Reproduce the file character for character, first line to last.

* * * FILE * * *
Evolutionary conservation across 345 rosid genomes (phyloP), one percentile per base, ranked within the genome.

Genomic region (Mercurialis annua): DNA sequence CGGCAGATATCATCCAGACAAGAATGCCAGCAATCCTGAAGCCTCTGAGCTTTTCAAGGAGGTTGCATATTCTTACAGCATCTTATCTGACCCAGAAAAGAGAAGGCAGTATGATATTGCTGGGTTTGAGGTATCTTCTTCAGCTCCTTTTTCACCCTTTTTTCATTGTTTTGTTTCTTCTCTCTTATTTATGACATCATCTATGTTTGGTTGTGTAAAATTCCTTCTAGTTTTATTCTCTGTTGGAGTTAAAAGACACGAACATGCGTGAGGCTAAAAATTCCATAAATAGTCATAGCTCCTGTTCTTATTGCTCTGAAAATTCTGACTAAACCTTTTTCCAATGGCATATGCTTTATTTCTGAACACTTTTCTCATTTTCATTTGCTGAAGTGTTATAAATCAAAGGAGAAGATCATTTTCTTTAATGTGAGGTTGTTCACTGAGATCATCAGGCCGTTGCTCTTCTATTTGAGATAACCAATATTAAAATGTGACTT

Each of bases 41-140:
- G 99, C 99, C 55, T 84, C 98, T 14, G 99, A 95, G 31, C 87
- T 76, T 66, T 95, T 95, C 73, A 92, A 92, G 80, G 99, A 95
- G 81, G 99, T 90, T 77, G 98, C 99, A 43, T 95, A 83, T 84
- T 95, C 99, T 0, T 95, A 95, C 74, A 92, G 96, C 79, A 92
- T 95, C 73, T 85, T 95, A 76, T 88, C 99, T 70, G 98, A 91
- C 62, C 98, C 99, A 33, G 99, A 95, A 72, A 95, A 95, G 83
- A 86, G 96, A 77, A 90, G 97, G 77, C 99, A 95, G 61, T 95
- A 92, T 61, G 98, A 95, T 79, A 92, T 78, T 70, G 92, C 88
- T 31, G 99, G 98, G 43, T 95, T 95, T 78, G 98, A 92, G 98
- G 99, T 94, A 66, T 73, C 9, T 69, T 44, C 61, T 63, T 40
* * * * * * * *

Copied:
Evolutionary conservation across 345 rosid genomes (phyloP), one percentile per base, ranked within the genome.

Genomic region (Mercurialis annua): DNA sequence CGGCAGATATCATCCAGACAAGAATGCCAGCAATCCTGAAGCCTCTGAGCTTTTCAAGGAGGTTGCATATTCTTACAGCATCTTATCTGACCCAGAAAAGAGAAGGCAGTATGATATTGCTGGGTTTGAGGTATCTTCTTCAGCTCCTTTTTCACCCTTTTTTCATTGTTTTGTTTCTTCTCTCTTATTTATGACATCATCTATGTTTGGTTGTGTAAAATTCCTTCTAGTTTTATTCTCTGTTGGAGTTAAAAGACACGAACATGCGTGAGGCTAAAAATTCCATAAATAGTCATAGCTCCTGTTCTTATTGCTCTGAAAATTCTGACTAAACCTTTTTCCAATGGCATATGCTTTATTTCTGAACACTTTTCTCATTTTCATTTGCTGAAGTGTTATAAATCAAAGGAGAAGATCATTTTCTTTAATGTGAGGTTGTTCACTGAGATCATCAGGCCGTTGCTCTTCTATTTGAGATAACCAATATTAAAATGTGACTT

Each of bases 41-140:
- G 99, C 99, C 55, T 84, C 98, T 14, G 99, A 95, G 31, C 87
- T 76, T 66, T 95, T 95, C 73, A 92, A 92, G 80, G 99, A 95
- G 81, G 99, T 90, T 77, G 98, C 99, A 43, T 95, A 83, T 84
- T 95, C 99, T 0, T 95, A 95, C 74, A 92, G 96, C 79, A 92
- T 95, C 73, T 85, T 95, A 76, T 88, C 99, T 70, G 98, A 91
- C 62, C 98, C 99, A 33, G 99, A 95, A 72, A 95, A 95, G 83
- A 86, G 96, A 77, A 90, G 97, G 77, C 99, A 95, G 61, T 95
- A 92, T 61, G 98, A 95, T 79, A 92, T 78, T 70, G 92, C 88
- T 31, G 99, G 98, G 43, T 95, T 95, T 78, G 98, A 92, G 98
- G 99, T 94, A 66, T 73, C 9, T 69, T 44, C 61, T 63, T 40